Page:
Friday, September 04, 2015

Immigrants Feed America

The way the 2016 Republican presidential candidates tell it, the nation’s biggest problem is illegal immigration. Billionaire Donald Trump, says that the only solution to this problem is that “They’ve got to go!”

“They,” noted conservative columnist George Will in late August, are “approximately 11.3 million illegal immigrants.” If all were gathered to be deported, he said of the Trump’s big-sweep plan, the group would be “94 times larger than the wartime internment of 117,000 persons of Japanese descent.”

 Undocumented workers — including women and children — pick most of the nation’s fruit and vegetables, slaughter most of our livestock, milk a growing number of our cows, and mow millions of acres of our lawns. They are the key source of cheap American labor for our food system and losing any portion of it will cost us dearly.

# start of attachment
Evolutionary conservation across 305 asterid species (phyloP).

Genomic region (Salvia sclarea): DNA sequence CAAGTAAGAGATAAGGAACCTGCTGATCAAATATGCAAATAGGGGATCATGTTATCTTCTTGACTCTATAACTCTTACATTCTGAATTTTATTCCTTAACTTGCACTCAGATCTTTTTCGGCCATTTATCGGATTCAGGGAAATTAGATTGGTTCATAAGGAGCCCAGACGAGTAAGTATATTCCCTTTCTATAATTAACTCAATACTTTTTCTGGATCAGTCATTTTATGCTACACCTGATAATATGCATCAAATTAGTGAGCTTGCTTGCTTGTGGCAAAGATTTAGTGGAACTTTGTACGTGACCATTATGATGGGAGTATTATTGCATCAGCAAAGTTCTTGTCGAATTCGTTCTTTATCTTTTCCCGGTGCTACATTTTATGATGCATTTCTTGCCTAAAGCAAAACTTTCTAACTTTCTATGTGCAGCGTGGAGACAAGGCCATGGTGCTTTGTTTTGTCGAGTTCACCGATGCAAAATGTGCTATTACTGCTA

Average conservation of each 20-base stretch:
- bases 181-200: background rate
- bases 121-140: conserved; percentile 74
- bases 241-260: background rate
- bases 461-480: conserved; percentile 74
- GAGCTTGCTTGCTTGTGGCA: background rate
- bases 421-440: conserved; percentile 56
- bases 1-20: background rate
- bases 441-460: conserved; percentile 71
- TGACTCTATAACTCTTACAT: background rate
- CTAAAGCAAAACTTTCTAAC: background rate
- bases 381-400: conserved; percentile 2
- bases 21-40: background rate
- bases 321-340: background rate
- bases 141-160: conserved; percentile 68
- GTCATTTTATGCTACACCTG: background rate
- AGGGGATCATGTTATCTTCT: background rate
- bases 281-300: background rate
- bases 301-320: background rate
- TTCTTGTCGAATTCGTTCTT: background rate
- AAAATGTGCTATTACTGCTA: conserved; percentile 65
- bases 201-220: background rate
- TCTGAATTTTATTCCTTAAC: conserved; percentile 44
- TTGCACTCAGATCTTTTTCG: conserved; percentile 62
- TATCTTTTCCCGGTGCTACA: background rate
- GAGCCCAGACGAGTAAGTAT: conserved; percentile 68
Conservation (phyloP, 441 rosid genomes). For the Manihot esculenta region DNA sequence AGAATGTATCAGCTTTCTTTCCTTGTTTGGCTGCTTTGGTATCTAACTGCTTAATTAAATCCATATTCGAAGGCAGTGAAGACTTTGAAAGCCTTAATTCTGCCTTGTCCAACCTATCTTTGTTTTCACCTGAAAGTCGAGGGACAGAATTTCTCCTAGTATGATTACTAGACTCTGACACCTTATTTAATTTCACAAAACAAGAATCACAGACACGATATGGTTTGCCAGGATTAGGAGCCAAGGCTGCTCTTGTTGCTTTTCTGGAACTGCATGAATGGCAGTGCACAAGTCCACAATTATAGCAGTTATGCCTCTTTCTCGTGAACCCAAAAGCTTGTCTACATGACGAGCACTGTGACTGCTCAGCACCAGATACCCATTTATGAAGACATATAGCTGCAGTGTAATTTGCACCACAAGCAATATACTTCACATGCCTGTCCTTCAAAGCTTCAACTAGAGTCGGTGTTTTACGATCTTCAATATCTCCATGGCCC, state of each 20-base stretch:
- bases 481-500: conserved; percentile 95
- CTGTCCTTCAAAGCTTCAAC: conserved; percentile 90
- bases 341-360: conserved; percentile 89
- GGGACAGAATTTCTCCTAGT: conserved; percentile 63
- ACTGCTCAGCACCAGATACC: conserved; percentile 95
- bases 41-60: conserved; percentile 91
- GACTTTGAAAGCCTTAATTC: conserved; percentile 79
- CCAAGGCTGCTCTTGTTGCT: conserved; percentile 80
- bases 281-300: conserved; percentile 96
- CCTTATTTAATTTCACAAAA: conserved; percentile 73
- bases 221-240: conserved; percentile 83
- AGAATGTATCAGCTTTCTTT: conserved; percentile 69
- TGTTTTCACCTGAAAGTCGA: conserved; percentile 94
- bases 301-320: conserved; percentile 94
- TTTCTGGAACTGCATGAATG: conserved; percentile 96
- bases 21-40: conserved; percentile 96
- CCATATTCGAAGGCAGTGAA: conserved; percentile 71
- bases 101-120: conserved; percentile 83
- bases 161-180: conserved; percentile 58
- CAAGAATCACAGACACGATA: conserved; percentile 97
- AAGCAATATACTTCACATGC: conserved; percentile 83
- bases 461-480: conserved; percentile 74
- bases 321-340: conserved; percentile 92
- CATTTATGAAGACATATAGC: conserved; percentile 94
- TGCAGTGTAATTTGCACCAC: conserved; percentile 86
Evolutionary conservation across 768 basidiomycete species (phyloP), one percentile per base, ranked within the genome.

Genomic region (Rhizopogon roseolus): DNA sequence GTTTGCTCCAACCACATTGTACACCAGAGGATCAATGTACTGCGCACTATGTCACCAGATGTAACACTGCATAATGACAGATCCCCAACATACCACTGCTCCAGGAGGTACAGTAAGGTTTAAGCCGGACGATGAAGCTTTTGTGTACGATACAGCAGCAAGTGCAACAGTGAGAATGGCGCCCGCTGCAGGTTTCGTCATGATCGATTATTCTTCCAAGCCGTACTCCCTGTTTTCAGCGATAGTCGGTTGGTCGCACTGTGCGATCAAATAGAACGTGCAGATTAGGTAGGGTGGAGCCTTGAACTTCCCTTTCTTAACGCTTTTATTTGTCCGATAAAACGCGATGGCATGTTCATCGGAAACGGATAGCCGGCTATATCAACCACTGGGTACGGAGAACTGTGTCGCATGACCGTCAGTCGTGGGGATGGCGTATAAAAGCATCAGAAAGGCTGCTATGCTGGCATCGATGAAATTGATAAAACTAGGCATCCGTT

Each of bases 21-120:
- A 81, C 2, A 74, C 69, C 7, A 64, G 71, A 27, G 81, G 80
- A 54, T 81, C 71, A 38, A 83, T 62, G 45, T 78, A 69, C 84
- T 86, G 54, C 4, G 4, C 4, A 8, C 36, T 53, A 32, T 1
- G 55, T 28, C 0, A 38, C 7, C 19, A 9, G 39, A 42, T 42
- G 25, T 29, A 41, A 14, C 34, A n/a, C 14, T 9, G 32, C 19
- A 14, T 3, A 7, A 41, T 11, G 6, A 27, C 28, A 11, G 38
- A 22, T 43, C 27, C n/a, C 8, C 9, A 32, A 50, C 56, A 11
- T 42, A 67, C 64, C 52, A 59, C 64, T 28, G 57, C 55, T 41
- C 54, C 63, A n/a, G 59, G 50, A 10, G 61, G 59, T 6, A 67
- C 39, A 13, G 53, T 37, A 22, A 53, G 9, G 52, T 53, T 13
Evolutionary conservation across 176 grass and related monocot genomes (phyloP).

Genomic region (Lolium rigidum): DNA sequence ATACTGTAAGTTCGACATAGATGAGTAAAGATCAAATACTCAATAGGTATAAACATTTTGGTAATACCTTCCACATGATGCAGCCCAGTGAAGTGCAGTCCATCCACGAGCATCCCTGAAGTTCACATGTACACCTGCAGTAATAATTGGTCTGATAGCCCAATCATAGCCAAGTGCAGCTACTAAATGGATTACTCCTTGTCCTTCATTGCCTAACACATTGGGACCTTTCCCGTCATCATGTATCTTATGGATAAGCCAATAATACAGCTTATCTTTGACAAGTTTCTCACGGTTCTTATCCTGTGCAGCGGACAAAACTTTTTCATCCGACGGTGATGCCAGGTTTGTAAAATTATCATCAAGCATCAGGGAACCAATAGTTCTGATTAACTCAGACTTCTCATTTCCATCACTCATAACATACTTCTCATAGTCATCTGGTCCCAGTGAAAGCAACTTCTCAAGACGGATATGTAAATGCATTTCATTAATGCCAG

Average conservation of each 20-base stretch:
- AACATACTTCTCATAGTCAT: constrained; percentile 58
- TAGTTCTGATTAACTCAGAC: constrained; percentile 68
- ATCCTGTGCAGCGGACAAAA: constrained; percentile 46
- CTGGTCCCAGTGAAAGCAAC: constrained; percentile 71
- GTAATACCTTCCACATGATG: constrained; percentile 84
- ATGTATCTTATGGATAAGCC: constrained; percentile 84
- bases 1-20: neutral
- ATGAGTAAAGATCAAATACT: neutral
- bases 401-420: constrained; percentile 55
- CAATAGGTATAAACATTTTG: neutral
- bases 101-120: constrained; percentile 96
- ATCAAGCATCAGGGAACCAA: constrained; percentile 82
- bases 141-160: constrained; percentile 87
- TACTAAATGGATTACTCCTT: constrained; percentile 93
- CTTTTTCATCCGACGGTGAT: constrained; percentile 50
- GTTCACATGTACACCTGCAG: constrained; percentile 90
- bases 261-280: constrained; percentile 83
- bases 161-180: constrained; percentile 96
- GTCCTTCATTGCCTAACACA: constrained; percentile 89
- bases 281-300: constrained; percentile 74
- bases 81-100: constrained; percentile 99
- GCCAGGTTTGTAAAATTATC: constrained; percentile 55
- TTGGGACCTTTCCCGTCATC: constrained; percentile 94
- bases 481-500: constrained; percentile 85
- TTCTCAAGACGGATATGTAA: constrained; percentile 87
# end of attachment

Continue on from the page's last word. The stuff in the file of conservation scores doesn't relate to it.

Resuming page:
Recent estimates suggest roughly 70 percent of the 1.2 million employed by American farms have no legal right be in the U.S. If accurate, estimated the American Farm Bureau Federation in 2012, the last time such a mass deportation strategy was discussed (and, not coincidentally, the last presidential election year), the exodus would bring “labor shortages that will result in losses of up to $9 billion” to American agriculture. According to USDA, if the U.S. cut the number of undocumented workers within our borders by half, or 5.8 million, “Fruit, tree nuts, vegetables, and nursery production [would experience] long-run relative declines of 2.0 to 5.4 percent in output and from 2.5 to 9.3 percent in exports ...” 

According to a Feb. 2015, National Public Radio report by Dan Charles one grower told him, “They’re just trying to feed their families.” But, the grower added, “giving more legal rights to those workers is probably bad for his business. He believes that if some of the workers ... working in agriculture ... gain legal status then the pressure is off. Now they can go to the cities and look for construction jobs, or manufacturing jobs.’”

Rural America is “a good place to hide from the authorities.” The hiding, of course, carries a price; there is little job safety and even fewer job benefits for undocumented workers and their families.

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